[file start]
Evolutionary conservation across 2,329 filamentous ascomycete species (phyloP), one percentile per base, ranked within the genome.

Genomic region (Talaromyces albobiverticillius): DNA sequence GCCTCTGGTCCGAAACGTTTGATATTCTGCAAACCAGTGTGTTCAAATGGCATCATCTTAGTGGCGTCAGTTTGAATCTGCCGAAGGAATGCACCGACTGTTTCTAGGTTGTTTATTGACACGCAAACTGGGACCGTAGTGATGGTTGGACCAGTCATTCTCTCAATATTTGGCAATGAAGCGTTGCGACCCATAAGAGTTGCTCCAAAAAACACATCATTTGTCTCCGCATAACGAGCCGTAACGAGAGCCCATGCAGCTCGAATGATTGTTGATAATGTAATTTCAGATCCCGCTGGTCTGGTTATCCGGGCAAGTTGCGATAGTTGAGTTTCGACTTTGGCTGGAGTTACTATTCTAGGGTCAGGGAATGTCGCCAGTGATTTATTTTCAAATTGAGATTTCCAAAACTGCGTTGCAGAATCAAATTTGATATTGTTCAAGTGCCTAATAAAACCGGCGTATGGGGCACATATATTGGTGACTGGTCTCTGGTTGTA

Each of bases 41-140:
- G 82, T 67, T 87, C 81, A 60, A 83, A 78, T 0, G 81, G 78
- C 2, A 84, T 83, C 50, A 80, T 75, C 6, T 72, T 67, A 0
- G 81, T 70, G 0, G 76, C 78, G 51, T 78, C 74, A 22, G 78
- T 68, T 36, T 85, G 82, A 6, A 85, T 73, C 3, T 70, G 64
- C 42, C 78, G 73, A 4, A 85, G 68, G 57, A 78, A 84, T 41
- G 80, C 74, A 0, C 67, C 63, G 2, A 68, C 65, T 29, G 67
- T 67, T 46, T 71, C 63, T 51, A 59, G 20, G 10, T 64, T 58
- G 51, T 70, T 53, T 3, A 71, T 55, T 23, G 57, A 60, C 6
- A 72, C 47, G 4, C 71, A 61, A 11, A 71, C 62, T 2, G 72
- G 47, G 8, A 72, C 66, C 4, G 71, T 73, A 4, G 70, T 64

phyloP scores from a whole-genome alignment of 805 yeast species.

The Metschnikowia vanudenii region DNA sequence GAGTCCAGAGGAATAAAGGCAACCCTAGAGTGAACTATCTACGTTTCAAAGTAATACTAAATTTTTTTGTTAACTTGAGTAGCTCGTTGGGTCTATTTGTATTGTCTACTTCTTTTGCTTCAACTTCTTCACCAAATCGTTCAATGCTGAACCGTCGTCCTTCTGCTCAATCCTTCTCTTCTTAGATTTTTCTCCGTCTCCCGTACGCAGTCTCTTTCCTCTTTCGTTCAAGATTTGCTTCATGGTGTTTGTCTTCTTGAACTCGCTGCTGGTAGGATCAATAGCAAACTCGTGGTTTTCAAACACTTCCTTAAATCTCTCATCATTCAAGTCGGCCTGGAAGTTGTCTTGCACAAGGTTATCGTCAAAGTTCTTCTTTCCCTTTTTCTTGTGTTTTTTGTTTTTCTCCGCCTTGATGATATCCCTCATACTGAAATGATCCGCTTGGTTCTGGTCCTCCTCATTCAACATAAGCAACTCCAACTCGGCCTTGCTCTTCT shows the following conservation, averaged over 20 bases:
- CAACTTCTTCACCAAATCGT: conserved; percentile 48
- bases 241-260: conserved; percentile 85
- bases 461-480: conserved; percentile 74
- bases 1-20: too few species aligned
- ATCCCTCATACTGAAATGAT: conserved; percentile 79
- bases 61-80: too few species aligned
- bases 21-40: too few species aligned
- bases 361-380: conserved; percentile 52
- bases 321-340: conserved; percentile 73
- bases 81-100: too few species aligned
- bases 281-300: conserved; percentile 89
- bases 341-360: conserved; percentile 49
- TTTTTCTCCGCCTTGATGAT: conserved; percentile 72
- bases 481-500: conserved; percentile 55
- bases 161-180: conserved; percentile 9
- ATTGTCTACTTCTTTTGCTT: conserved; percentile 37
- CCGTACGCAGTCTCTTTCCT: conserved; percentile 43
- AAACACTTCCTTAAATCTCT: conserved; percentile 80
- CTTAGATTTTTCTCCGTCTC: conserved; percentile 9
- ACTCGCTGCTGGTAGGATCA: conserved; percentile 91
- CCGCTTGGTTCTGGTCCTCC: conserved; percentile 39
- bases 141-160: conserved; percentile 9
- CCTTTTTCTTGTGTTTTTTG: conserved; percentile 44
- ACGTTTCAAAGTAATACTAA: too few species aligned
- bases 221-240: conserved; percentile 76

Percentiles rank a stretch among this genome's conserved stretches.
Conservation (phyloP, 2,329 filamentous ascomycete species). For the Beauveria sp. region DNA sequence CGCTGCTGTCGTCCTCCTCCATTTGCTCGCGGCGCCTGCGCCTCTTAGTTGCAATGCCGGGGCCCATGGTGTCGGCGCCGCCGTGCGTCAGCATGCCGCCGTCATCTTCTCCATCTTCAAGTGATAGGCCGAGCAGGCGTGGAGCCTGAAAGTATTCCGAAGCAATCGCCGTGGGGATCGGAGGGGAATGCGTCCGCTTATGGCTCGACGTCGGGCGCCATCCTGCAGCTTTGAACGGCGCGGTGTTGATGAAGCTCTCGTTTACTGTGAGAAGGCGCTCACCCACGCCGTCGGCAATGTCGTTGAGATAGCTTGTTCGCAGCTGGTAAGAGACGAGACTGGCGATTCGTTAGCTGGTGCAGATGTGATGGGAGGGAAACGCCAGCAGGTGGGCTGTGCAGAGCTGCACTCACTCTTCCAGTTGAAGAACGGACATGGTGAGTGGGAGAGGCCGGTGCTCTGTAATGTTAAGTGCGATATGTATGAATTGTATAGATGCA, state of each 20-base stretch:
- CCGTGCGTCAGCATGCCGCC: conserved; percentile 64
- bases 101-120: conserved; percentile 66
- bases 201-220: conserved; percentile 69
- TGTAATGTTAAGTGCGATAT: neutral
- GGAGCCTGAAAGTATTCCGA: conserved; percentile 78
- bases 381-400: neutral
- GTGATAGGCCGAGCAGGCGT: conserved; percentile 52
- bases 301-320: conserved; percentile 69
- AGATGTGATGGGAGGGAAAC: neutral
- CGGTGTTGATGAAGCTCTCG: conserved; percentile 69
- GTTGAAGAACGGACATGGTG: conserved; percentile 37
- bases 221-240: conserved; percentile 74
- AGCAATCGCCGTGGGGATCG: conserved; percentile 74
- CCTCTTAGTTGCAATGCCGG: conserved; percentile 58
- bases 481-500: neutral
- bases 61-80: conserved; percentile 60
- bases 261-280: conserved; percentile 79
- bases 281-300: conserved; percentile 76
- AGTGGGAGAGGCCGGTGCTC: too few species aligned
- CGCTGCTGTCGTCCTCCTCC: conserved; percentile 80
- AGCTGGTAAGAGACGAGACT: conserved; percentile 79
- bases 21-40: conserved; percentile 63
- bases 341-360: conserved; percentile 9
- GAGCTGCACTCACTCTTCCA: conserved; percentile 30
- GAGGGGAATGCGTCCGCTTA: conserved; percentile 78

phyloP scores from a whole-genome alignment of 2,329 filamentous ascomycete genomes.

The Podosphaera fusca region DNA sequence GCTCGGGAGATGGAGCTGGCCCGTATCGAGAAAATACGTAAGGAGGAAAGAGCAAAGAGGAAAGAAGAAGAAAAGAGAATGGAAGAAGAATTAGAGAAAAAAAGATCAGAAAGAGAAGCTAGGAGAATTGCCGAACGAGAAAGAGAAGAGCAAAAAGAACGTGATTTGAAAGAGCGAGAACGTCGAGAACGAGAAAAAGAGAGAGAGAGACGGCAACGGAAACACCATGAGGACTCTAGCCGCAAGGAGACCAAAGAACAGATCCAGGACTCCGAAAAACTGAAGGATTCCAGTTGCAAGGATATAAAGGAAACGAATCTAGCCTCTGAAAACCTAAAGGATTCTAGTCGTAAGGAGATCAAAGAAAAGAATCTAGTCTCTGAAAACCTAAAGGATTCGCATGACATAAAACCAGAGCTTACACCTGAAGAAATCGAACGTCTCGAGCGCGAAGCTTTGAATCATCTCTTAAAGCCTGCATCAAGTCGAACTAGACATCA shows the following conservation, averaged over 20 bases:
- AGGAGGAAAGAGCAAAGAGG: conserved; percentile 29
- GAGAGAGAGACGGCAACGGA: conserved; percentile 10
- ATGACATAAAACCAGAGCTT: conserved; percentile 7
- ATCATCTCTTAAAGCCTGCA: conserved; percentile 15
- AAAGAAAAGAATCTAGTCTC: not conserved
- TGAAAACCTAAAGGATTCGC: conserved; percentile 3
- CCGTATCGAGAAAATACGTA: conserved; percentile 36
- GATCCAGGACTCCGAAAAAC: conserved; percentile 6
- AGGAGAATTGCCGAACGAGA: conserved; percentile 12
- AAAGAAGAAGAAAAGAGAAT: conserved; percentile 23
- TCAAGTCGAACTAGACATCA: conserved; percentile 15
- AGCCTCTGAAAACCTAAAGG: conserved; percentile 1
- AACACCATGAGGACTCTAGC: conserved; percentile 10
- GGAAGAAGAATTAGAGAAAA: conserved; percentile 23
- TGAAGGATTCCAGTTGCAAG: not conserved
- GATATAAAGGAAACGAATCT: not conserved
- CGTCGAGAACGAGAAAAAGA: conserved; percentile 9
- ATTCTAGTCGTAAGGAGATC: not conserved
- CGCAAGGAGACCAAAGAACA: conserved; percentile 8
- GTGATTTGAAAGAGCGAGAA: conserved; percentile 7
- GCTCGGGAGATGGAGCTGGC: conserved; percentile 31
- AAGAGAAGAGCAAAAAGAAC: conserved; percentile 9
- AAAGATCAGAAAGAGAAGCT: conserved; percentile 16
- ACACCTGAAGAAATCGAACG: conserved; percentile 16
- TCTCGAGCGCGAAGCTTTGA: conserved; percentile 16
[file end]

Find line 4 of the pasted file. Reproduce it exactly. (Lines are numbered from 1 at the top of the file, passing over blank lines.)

- G 82, T 67, T 87, C 81, A 60, A 83, A 78, T 0, G 81, G 78